Throughout the ESF process, I kept on having this dark vision: the European Social Forum office in London as an encampment deep in the Congolese Jungle. Like the Heart of Darkness – Ken Livingstone a 21^st Century Kurtz. Picture him: lurking in shadow, brooding in the last rays of a blood red sunset, deep within his humid, plastic-plant-filled office. Picture him: at the end of a long, dark corridor lined with the heads of SWP members and GLA officials who displeased him…
Which has been worrying me a little, since I like to think of myself as a fairly measured and reasonable kind of guy. I eat regularly, and my bowel movements are normal. What on Earth has happened to me that I find myself feeling this way?
It’s OK though, I’m sure. We trust all those folk to do the right thing, don’t we?
After all, it’s not like there’s actually anyone from the SWP involved – it says so in the minutes of ESF meetings. There’s lots of folk from Globalise Resistance, and this chap called Alex Callinicos who’s from ‘Project K’. So no-one from any group thinking they’re the way and the light, merely mouthing principles they have no intention of honouring. Good good.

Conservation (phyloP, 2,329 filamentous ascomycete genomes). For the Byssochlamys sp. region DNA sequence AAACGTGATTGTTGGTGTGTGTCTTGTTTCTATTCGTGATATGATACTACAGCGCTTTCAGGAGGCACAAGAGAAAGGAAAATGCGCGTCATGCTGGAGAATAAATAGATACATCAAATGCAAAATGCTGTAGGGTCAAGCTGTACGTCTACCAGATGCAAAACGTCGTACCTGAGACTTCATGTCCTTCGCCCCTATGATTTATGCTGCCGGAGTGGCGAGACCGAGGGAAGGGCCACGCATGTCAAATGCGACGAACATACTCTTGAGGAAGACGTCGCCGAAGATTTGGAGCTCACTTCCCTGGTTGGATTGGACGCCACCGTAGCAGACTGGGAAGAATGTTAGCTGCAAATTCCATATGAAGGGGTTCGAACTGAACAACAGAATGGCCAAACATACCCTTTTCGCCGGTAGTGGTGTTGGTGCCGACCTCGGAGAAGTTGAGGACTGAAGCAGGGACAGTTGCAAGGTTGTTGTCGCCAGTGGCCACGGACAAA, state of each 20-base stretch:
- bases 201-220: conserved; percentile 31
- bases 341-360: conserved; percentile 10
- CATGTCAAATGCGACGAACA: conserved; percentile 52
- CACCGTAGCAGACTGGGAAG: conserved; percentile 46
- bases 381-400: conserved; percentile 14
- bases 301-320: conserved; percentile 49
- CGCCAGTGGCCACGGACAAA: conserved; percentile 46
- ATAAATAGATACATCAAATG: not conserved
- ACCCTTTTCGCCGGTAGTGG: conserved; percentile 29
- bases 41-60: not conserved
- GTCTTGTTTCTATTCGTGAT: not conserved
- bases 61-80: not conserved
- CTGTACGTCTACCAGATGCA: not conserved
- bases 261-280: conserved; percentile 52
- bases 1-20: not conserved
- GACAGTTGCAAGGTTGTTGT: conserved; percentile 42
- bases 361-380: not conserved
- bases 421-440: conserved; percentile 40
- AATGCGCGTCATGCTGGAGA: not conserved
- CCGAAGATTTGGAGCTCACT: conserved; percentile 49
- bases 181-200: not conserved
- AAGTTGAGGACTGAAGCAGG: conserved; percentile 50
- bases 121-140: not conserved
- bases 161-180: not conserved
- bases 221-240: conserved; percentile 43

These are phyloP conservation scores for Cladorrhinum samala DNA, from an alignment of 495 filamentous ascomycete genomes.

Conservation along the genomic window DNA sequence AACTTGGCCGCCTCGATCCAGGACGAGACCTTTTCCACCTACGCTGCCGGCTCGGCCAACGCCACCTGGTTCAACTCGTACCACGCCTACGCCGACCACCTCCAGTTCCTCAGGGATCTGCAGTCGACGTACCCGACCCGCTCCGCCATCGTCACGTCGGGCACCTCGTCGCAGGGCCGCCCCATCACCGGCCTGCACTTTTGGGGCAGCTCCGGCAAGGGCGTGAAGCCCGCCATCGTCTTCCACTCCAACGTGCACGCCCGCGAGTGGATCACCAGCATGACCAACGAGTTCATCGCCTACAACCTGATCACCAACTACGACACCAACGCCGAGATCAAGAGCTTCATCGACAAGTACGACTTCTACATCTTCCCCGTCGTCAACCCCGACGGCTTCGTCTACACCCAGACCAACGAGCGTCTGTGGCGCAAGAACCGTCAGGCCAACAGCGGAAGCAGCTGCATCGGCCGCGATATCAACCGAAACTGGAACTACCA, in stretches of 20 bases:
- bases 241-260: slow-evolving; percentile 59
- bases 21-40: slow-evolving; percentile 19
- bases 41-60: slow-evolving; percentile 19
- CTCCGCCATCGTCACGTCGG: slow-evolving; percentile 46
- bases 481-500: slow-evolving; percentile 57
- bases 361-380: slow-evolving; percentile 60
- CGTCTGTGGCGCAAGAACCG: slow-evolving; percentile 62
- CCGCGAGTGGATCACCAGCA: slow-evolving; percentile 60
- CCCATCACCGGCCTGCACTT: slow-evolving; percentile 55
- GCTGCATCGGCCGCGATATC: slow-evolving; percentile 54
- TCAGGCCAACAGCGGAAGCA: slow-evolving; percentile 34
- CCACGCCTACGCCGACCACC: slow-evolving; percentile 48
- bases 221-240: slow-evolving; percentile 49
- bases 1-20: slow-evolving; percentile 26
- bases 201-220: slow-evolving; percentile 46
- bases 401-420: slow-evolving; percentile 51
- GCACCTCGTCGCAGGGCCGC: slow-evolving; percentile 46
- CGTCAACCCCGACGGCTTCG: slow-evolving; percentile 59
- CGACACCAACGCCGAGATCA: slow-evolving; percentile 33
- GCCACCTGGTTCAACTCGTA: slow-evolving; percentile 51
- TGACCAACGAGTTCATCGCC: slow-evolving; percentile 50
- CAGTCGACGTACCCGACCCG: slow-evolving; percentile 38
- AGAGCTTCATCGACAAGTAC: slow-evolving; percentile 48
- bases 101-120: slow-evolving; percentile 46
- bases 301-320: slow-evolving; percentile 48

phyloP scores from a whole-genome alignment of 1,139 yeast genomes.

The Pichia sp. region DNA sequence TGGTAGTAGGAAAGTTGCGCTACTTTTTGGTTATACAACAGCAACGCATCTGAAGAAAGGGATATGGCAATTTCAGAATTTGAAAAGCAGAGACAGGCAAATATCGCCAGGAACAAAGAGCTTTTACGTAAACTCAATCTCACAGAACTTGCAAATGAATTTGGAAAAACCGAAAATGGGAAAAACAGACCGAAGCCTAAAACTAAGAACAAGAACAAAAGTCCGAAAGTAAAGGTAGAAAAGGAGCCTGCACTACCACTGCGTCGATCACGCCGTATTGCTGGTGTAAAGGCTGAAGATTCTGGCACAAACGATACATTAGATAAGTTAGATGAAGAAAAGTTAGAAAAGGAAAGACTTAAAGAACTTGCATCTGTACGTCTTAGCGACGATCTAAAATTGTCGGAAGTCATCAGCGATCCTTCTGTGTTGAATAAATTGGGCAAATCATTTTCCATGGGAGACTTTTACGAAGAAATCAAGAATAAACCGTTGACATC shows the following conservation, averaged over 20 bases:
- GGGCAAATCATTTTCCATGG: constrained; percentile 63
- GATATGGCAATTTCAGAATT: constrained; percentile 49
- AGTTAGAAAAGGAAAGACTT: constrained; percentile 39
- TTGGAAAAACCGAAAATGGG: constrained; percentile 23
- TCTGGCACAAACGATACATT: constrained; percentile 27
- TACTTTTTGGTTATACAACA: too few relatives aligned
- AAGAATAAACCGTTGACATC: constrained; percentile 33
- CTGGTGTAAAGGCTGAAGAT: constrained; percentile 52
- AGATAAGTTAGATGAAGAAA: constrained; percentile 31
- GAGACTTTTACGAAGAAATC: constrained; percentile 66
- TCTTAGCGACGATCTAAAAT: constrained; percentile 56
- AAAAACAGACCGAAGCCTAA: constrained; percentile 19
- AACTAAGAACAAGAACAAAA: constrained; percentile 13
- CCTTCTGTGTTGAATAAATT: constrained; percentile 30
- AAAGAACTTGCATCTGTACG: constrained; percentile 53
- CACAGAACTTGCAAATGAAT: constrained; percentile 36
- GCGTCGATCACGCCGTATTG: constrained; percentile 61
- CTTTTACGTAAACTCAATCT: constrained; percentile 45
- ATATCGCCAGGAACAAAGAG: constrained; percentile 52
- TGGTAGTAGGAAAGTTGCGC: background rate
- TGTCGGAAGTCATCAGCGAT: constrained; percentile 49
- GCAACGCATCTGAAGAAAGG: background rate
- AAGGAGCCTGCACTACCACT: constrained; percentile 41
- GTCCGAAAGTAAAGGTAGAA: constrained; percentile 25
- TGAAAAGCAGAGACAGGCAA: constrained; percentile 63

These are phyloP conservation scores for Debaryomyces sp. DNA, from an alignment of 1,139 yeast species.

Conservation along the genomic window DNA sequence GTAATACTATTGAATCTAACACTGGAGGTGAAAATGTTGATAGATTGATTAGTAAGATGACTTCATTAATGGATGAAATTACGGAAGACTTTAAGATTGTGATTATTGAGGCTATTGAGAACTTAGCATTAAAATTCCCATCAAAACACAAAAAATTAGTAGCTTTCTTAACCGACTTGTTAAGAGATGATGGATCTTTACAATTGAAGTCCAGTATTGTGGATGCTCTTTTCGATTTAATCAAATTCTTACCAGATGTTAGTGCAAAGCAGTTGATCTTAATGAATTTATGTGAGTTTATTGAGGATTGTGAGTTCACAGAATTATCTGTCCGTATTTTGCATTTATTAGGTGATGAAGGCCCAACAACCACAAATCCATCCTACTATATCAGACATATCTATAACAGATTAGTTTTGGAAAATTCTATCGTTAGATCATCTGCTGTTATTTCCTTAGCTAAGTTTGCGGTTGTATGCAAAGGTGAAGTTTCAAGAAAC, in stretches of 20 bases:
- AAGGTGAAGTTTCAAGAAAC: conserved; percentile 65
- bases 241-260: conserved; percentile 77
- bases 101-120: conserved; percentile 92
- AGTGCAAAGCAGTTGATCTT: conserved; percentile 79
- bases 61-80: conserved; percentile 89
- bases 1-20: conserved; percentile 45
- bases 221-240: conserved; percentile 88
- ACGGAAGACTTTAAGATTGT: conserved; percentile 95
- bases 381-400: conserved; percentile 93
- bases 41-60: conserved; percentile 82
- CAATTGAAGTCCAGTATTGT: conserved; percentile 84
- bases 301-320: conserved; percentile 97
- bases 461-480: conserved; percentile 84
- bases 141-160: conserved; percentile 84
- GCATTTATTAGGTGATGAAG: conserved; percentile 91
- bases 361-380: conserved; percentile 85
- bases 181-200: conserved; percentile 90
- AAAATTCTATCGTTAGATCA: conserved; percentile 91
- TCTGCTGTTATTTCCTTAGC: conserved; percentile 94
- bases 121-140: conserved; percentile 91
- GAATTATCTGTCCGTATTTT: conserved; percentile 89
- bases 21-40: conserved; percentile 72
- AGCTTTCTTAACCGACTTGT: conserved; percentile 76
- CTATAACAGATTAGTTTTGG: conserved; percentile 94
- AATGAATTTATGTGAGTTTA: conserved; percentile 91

Still, sometimes, I get delusional. In the wee small hours, I start hearing voices in the pipes. They whisper to me in the night:
“Another world is possible – in fact we've got the blueprint right here! We know what we're doing. If you'll just follow us, there'll be a brief interlude where we dispense with niceties like democracy and accountability, but it'll be worth it. Oh, believe you me, yes! You'll wake up in a socialist utopia, small children frolicking with smiling tigers, everyone with immaculate hair-dos...”
Oh, hang on - my subconscious must be getting confused: surely this is a cover of a Watchtower magazine? I think my paranoid delusions must be fusing my synapses.
Well... I could go on ranting about the Trot sect we all love to hate. So I will.
“The SWP have taken control of the European Social Movement!”
“Oh no we haven’t! Stop being paranoid! We’re not even involved – go look at the minutes! And besides which, you don’t represent anyone!”
“Oh yes you have! You always do it! Your own theory states that the SWP needs front organisations, because the class unconscious, unready, unwashed masses won’t openly accept that a vanguard party is the only route to utopia! And the social forum movement is a perfect vehicle for that! So yes, you have taken over! Or at least you’ve been trying your best! So nyer!”
“Oh no we haven’t! And you’re a smelly petit bourgeois reactionary anyway! So nyer back!”
Etc. It’s really not going to get us anywhere, is it? Besides which, no-one from the SWP involved in the process ever responds to criticism or direct questions anyway, which kind of makes dialogue difficult.